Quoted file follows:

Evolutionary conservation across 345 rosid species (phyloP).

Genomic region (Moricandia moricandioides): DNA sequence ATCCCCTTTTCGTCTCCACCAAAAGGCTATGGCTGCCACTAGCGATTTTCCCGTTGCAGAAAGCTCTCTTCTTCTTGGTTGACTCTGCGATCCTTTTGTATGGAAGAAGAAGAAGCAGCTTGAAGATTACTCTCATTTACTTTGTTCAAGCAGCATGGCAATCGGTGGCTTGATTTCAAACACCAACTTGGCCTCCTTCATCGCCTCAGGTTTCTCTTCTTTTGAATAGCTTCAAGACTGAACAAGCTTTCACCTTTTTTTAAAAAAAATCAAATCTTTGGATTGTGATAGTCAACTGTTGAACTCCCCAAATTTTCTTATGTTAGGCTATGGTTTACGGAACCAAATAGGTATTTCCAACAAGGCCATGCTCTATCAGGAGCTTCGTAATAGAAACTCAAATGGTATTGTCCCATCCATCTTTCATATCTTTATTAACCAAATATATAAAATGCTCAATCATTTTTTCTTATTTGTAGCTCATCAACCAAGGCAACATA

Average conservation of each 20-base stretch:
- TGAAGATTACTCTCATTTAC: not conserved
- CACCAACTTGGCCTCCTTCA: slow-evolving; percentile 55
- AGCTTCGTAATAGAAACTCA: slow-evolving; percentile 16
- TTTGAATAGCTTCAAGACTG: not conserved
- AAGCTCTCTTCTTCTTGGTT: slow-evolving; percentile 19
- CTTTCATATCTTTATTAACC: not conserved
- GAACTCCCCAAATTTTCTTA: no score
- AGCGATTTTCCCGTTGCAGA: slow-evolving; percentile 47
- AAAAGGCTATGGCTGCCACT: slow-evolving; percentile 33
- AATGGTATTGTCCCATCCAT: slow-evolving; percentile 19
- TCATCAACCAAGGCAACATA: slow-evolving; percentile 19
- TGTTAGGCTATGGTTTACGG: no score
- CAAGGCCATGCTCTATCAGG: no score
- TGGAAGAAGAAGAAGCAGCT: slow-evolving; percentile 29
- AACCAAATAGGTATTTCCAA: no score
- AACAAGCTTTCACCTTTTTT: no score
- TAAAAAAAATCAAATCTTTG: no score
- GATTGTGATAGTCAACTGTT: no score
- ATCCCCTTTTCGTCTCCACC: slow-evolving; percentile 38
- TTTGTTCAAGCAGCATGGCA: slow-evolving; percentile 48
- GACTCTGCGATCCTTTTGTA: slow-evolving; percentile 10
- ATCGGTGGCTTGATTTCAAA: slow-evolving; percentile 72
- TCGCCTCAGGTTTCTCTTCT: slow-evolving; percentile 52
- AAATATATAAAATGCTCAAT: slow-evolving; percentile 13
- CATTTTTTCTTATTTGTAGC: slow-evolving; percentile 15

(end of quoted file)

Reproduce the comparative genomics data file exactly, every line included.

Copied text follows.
Evolutionary conservation across 345 rosid species (phyloP).

Genomic region (Moricandia moricandioides): DNA sequence ATCCCCTTTTCGTCTCCACCAAAAGGCTATGGCTGCCACTAGCGATTTTCCCGTTGCAGAAAGCTCTCTTCTTCTTGGTTGACTCTGCGATCCTTTTGTATGGAAGAAGAAGAAGCAGCTTGAAGATTACTCTCATTTACTTTGTTCAAGCAGCATGGCAATCGGTGGCTTGATTTCAAACACCAACTTGGCCTCCTTCATCGCCTCAGGTTTCTCTTCTTTTGAATAGCTTCAAGACTGAACAAGCTTTCACCTTTTTTTAAAAAAAATCAAATCTTTGGATTGTGATAGTCAACTGTTGAACTCCCCAAATTTTCTTATGTTAGGCTATGGTTTACGGAACCAAATAGGTATTTCCAACAAGGCCATGCTCTATCAGGAGCTTCGTAATAGAAACTCAAATGGTATTGTCCCATCCATCTTTCATATCTTTATTAACCAAATATATAAAATGCTCAATCATTTTTTCTTATTTGTAGCTCATCAACCAAGGCAACATA

Average conservation of each 20-base stretch:
- TGAAGATTACTCTCATTTAC: not conserved
- CACCAACTTGGCCTCCTTCA: slow-evolving; percentile 55
- AGCTTCGTAATAGAAACTCA: slow-evolving; percentile 16
- TTTGAATAGCTTCAAGACTG: not conserved
- AAGCTCTCTTCTTCTTGGTT: slow-evolving; percentile 19
- CTTTCATATCTTTATTAACC: not conserved
- GAACTCCCCAAATTTTCTTA: no score
- AGCGATTTTCCCGTTGCAGA: slow-evolving; percentile 47
- AAAAGGCTATGGCTGCCACT: slow-evolving; percentile 33
- AATGGTATTGTCCCATCCAT: slow-evolving; percentile 19
- TCATCAACCAAGGCAACATA: slow-evolving; percentile 19
- TGTTAGGCTATGGTTTACGG: no score
- CAAGGCCATGCTCTATCAGG: no score
- TGGAAGAAGAAGAAGCAGCT: slow-evolving; percentile 29
- AACCAAATAGGTATTTCCAA: no score
- AACAAGCTTTCACCTTTTTT: no score
- TAAAAAAAATCAAATCTTTG: no score
- GATTGTGATAGTCAACTGTT: no score
- ATCCCCTTTTCGTCTCCACC: slow-evolving; percentile 38
- TTTGTTCAAGCAGCATGGCA: slow-evolving; percentile 48
- GACTCTGCGATCCTTTTGTA: slow-evolving; percentile 10
- ATCGGTGGCTTGATTTCAAA: slow-evolving; percentile 72
- TCGCCTCAGGTTTCTCTTCT: slow-evolving; percentile 52
- AAATATATAAAATGCTCAAT: slow-evolving; percentile 13
- CATTTTTTCTTATTTGTAGC: slow-evolving; percentile 15